Why can't we be friends?
Last night, the universe poked its head through the slits in my living room blinds and threw me a surprise again. It was in the middle of what the newspapers called a violent storm. (I called it a fun one). The sky was orange and gray, and the rain was coming down thick. It was, “big, fat rain,” as Forrest Gump once described. The lightning followed the thunder without hesitation. I saw nothing more fit to do than stand on my back porch, soak, and watch it, hypnotically.
My best friend ran up my back stairs careful but fast in her flip-flops, to get out of the rain. She met me at the top, on my porch, and pushed past to get inside, laughing at how crazy the storm was. She told me she ALMOST got hit by lightning, “It hit RIGHT in front of me!” Screaming and laughing and smiling in the big, fat rain and lightning storm was such a treat.
We settled in to watch “Walk the Line” before game seven started. Other friends of ours were to join us, but until they did, we giggled and laughed and spoke in the tone of voice and with the degree of sarcasm that only two best female friends can enjoy and appreciate.
C and S walked in, and in a way it felt like the party’d been pooped. Best friend and I resumed our “around other people” personas, and cooled down on the goofiness of minutes before. C has been a nice, but always rather distant friend. S has been a fair-weather friend, one I’ve always felt was judging me like a real-life Martha Stewart. I figured she laughed only at some of my jokes, acknowledged my presence only sometimes, and chatted me up at a party only when it suited her most. The kind of ‘friend’ that I handled gracefully at get-togethers but rarely saw at “hanging out” moments like the one were preparing to have last night, watching the hockey game.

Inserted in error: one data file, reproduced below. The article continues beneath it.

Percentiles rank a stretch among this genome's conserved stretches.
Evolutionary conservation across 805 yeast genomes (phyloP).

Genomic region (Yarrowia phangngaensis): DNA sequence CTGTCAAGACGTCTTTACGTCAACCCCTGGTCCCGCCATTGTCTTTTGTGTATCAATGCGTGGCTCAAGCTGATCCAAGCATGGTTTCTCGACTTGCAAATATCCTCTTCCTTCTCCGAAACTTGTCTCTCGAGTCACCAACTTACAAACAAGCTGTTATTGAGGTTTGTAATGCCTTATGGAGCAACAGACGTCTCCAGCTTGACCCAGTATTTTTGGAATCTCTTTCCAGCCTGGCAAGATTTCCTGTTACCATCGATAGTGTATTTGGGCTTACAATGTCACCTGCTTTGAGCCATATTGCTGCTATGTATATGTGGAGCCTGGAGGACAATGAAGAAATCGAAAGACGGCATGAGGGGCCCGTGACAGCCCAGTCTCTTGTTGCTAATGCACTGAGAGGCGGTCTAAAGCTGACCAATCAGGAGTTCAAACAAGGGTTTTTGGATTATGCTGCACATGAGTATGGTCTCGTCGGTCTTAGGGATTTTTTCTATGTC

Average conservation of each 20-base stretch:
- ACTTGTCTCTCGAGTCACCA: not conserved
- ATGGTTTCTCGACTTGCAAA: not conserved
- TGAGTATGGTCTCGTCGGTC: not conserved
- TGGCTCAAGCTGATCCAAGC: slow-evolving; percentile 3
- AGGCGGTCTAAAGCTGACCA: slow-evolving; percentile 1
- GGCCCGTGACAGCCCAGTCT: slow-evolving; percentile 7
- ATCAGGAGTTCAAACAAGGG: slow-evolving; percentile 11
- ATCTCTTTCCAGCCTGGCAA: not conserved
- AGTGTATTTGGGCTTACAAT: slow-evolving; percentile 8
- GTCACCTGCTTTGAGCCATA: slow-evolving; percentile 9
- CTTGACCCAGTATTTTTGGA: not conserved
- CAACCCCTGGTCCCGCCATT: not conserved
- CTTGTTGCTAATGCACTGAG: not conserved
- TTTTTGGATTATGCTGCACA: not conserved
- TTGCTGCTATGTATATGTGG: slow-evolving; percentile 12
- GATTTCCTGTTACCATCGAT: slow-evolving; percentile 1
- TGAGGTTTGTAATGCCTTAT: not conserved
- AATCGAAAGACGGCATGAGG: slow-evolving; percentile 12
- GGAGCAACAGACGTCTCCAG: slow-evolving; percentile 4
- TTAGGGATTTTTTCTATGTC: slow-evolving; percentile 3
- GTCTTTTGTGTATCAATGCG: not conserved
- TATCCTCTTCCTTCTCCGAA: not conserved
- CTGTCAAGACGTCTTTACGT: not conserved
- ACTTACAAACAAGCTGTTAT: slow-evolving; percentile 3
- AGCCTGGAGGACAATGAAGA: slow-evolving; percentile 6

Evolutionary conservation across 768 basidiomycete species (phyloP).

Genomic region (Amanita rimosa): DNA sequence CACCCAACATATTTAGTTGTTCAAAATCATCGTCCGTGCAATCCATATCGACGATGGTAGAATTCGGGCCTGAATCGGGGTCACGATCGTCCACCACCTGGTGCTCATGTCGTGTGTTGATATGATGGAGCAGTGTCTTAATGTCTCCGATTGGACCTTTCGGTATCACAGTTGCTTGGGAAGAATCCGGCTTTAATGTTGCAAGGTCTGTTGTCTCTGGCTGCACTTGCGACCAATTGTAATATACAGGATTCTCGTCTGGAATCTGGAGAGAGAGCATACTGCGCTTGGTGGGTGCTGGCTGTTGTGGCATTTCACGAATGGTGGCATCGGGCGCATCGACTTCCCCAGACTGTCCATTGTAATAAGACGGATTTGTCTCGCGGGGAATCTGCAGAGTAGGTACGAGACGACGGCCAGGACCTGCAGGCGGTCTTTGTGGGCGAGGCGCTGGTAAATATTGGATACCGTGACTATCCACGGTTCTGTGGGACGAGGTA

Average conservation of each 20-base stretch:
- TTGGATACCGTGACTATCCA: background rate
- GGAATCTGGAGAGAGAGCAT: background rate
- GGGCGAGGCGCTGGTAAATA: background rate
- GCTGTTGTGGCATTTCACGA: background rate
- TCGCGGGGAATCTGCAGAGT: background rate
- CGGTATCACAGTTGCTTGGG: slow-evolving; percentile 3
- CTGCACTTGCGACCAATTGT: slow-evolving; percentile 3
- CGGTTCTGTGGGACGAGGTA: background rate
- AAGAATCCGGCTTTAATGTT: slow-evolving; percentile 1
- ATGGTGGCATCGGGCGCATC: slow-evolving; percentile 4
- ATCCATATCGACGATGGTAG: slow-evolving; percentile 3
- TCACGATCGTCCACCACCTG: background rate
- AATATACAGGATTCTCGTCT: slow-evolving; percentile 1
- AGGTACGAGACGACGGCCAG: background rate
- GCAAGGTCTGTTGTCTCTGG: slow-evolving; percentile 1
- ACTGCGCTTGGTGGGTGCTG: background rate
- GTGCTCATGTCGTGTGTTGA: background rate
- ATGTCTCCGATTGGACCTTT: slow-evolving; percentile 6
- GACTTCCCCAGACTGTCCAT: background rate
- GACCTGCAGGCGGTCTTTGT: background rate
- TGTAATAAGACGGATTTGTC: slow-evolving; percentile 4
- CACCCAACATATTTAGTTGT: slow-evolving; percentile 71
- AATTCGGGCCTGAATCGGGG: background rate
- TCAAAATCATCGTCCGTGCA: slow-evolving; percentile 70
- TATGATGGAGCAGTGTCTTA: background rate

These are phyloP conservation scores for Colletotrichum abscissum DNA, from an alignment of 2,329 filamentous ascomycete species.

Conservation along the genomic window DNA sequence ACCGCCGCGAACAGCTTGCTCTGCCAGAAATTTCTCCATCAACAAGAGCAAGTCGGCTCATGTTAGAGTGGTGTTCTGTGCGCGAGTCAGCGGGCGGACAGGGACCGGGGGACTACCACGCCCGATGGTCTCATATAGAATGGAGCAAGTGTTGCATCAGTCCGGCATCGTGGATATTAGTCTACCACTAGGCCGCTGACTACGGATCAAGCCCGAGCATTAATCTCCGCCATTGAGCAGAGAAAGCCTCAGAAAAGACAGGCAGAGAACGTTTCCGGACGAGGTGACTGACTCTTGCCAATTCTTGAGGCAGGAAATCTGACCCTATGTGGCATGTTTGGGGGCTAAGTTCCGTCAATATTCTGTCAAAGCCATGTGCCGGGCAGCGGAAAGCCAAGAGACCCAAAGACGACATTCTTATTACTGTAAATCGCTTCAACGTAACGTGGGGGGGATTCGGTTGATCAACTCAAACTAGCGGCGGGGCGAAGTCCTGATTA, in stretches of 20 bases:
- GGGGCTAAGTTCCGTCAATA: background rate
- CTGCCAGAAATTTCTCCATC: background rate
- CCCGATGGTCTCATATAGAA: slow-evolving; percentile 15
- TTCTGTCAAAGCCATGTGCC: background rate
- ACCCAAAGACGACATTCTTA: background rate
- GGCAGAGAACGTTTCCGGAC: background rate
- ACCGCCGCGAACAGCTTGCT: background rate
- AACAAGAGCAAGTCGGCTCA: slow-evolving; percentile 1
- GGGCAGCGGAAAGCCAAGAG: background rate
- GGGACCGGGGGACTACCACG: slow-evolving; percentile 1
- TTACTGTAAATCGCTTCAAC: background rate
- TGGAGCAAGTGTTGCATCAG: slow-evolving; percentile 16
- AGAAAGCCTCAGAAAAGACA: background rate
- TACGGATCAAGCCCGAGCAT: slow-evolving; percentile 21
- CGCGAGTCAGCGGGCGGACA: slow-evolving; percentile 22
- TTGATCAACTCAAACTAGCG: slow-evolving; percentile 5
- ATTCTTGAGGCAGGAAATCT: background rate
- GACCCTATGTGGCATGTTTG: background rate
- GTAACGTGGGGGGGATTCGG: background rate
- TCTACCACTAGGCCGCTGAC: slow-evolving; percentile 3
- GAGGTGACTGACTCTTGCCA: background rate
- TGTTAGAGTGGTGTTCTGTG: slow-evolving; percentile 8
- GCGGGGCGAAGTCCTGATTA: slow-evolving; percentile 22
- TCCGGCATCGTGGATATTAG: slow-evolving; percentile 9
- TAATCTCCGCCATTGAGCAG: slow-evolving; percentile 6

Of course, I prepared tea. Nothing unites people like tea. And we watched the game. Before not too long, S was being herself. She was goofy, she was honest. She laughed and shared her thoughts on men. (She prefers asshole hockey players if they look beefy, haha). It hit me last night, as the game filled the screen, the tea and Sunchips were shared, that she is real. She does not exist to belittle or make anyone feel inferior. She does not wake up plotting against self-esteem. She is a person capable of being a good girlfriend, a funny girl, with secrets and habits and unique behaviours. It was just those behaviours I had been misinterpreting, banning her from my friends circle.
I felt ashamed. It was my own fault; I was close-minded. I had missed out on truly enjoying her company all these years past. But on one rainy evening, with four girls gathered in a living room, bonded by tea, Sunchips and the four-way commentary accompanying the hockey game, I understood how nice it is to not have a pickle up my bum. Friends are more fun than pickles in bums.